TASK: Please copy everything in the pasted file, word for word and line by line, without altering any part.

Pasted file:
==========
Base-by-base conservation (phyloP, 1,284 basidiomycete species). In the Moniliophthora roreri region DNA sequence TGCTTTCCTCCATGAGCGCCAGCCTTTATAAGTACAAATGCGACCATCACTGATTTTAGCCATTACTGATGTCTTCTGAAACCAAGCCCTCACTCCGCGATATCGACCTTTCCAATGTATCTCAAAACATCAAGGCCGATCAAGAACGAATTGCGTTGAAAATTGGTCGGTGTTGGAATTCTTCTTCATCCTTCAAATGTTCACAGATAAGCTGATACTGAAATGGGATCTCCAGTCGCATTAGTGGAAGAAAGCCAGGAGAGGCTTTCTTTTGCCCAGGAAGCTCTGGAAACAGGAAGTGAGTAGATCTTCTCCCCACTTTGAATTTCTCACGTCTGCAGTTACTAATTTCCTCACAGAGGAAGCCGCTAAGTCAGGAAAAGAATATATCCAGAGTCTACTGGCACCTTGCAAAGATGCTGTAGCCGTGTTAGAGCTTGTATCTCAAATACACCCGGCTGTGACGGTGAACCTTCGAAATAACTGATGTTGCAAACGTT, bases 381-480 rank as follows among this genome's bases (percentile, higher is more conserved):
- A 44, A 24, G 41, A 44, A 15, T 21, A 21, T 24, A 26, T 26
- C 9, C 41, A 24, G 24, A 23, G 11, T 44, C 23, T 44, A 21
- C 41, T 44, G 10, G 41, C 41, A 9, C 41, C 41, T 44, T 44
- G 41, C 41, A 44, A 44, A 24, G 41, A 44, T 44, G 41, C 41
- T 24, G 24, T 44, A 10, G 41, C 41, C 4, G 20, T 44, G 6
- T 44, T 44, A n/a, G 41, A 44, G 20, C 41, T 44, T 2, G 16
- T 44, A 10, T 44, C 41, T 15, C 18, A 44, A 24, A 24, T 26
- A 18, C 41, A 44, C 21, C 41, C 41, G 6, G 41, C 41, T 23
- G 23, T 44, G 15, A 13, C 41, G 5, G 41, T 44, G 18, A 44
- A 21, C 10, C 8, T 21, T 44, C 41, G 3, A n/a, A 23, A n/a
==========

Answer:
Base-by-base conservation (phyloP, 1,284 basidiomycete species). In the Moniliophthora roreri region DNA sequence TGCTTTCCTCCATGAGCGCCAGCCTTTATAAGTACAAATGCGACCATCACTGATTTTAGCCATTACTGATGTCTTCTGAAACCAAGCCCTCACTCCGCGATATCGACCTTTCCAATGTATCTCAAAACATCAAGGCCGATCAAGAACGAATTGCGTTGAAAATTGGTCGGTGTTGGAATTCTTCTTCATCCTTCAAATGTTCACAGATAAGCTGATACTGAAATGGGATCTCCAGTCGCATTAGTGGAAGAAAGCCAGGAGAGGCTTTCTTTTGCCCAGGAAGCTCTGGAAACAGGAAGTGAGTAGATCTTCTCCCCACTTTGAATTTCTCACGTCTGCAGTTACTAATTTCCTCACAGAGGAAGCCGCTAAGTCAGGAAAAGAATATATCCAGAGTCTACTGGCACCTTGCAAAGATGCTGTAGCCGTGTTAGAGCTTGTATCTCAAATACACCCGGCTGTGACGGTGAACCTTCGAAATAACTGATGTTGCAAACGTT, bases 381-480 rank as follows among this genome's bases (percentile, higher is more conserved):
- A 44, A 24, G 41, A 44, A 15, T 21, A 21, T 24, A 26, T 26
- C 9, C 41, A 24, G 24, A 23, G 11, T 44, C 23, T 44, A 21
- C 41, T 44, G 10, G 41, C 41, A 9, C 41, C 41, T 44, T 44
- G 41, C 41, A 44, A 44, A 24, G 41, A 44, T 44, G 41, C 41
- T 24, G 24, T 44, A 10, G 41, C 41, C 4, G 20, T 44, G 6
- T 44, T 44, A n/a, G 41, A 44, G 20, C 41, T 44, T 2, G 16
- T 44, A 10, T 44, C 41, T 15, C 18, A 44, A 24, A 24, T 26
- A 18, C 41, A 44, C 21, C 41, C 41, G 6, G 41, C 41, T 23
- G 23, T 44, G 15, A 13, C 41, G 5, G 41, T 44, G 18, A 44
- A 21, C 10, C 8, T 21, T 44, C 41, G 3, A n/a, A 23, A n/a